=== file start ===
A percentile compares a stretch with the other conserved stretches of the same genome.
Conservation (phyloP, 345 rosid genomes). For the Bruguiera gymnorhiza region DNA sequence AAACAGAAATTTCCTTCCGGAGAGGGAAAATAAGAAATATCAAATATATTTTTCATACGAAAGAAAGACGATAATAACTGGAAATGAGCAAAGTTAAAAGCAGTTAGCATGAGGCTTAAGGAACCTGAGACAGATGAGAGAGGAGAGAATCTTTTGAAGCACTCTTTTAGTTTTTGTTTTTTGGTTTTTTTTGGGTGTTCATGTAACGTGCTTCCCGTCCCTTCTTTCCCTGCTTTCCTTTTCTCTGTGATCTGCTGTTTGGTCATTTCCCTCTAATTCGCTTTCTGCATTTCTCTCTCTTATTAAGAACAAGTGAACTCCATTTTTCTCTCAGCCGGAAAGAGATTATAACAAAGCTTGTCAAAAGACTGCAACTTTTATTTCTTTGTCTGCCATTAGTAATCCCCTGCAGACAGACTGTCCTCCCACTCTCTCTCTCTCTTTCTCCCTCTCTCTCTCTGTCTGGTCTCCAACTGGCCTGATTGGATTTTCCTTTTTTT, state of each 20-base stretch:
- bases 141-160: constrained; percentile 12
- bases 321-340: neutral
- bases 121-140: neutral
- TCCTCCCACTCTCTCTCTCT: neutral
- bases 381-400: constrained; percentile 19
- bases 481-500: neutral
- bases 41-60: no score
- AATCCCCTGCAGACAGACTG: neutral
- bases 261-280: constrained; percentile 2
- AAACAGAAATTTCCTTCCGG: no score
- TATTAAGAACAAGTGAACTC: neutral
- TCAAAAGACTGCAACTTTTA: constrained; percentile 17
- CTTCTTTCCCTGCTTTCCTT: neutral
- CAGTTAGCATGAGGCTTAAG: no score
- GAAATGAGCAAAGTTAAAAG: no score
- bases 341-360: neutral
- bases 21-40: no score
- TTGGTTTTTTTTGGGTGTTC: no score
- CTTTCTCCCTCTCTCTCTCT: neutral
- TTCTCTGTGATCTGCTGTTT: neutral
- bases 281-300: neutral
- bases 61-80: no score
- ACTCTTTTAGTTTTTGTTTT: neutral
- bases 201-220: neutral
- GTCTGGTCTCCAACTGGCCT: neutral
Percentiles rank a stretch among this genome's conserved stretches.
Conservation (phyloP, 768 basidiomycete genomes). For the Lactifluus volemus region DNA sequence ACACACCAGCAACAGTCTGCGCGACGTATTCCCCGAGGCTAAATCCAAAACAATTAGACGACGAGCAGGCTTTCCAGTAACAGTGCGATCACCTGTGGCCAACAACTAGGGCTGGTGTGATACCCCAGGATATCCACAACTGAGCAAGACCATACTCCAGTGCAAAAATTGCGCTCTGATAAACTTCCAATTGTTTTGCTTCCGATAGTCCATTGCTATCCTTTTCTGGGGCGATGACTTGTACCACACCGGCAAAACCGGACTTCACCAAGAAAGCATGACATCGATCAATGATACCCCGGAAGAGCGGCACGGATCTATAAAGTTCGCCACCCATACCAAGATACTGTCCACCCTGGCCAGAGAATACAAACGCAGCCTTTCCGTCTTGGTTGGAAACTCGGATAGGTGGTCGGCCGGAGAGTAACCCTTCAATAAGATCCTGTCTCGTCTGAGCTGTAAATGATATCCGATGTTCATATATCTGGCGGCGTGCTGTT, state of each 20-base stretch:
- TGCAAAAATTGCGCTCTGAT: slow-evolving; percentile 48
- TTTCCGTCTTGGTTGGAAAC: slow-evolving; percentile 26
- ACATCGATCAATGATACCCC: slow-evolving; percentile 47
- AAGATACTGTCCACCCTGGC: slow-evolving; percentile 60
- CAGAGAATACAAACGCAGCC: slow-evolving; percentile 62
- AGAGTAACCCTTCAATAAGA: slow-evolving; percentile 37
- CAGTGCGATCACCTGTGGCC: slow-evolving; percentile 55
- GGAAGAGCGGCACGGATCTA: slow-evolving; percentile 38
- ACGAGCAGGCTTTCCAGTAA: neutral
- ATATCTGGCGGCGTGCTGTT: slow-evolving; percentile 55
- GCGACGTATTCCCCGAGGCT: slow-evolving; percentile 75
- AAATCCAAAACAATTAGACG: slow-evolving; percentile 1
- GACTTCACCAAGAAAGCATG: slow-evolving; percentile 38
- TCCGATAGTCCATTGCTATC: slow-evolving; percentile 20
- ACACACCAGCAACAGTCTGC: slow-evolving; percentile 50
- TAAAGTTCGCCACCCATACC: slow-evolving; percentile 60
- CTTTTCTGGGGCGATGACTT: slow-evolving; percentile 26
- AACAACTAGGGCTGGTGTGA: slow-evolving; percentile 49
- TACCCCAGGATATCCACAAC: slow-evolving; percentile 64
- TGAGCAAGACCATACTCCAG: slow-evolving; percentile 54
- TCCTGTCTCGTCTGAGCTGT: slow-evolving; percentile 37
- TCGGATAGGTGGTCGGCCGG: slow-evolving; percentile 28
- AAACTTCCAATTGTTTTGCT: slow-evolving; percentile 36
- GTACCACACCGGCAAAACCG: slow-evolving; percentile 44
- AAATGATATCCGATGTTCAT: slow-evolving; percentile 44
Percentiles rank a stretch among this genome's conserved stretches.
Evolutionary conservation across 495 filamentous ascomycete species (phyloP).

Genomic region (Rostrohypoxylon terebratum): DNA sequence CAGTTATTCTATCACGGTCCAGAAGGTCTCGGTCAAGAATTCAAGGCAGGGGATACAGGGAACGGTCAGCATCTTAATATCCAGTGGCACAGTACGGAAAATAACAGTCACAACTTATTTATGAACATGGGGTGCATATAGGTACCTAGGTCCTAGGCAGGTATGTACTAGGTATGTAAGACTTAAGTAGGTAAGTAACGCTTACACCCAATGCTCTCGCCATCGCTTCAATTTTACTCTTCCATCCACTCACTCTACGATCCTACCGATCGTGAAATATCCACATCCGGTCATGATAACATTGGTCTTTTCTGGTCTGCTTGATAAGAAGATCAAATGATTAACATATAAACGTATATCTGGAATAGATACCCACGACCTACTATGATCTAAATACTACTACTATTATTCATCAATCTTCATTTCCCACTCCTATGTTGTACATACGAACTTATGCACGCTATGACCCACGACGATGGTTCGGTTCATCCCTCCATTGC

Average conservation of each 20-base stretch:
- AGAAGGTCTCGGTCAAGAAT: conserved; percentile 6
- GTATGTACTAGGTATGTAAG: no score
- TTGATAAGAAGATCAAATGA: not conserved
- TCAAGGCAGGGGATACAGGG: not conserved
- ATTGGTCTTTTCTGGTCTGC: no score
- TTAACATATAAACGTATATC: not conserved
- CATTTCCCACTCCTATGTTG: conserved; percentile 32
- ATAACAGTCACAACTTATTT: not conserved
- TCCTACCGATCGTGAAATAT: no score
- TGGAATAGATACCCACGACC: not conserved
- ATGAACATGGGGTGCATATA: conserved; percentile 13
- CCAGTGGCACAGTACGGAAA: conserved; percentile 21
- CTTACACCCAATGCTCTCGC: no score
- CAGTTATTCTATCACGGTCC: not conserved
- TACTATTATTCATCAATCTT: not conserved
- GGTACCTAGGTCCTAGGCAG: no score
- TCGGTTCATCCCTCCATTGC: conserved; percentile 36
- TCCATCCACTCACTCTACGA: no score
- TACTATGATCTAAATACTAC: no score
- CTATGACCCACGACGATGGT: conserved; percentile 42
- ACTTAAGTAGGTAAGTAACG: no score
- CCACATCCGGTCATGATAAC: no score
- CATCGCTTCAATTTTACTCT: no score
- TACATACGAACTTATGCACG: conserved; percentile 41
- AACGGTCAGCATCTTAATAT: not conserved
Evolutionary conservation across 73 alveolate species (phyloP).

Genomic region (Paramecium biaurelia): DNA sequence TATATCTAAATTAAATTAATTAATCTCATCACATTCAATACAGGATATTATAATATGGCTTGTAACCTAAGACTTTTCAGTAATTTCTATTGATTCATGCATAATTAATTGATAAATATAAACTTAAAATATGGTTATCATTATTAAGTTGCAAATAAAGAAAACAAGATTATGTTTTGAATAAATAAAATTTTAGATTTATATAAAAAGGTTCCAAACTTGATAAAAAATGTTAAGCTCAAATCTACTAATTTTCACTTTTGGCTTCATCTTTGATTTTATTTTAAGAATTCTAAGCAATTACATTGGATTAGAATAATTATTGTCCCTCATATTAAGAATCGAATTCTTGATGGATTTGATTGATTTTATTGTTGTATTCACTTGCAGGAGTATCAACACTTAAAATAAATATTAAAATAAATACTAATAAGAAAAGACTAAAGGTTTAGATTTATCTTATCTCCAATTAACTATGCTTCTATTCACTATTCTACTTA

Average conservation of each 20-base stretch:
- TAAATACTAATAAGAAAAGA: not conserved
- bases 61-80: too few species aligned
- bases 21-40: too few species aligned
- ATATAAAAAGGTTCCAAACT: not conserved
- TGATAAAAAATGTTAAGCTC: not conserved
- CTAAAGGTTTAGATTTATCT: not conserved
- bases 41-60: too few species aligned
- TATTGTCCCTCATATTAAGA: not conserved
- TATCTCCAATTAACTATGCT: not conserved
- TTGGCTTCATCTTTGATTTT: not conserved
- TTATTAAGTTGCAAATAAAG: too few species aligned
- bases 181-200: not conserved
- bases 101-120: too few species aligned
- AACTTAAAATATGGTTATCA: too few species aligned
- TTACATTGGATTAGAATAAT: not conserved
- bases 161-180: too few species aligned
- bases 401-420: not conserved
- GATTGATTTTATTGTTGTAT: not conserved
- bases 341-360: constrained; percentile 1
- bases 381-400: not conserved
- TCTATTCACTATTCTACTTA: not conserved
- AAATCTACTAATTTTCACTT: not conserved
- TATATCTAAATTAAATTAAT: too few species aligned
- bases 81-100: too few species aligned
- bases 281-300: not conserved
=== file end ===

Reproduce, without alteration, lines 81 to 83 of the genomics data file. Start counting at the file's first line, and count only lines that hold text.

- CATCGCTTCAATTTTACTCT: no score
- TACATACGAACTTATGCACG: conserved; percentile 41
- AACGGTCAGCATCTTAATAT: not conserved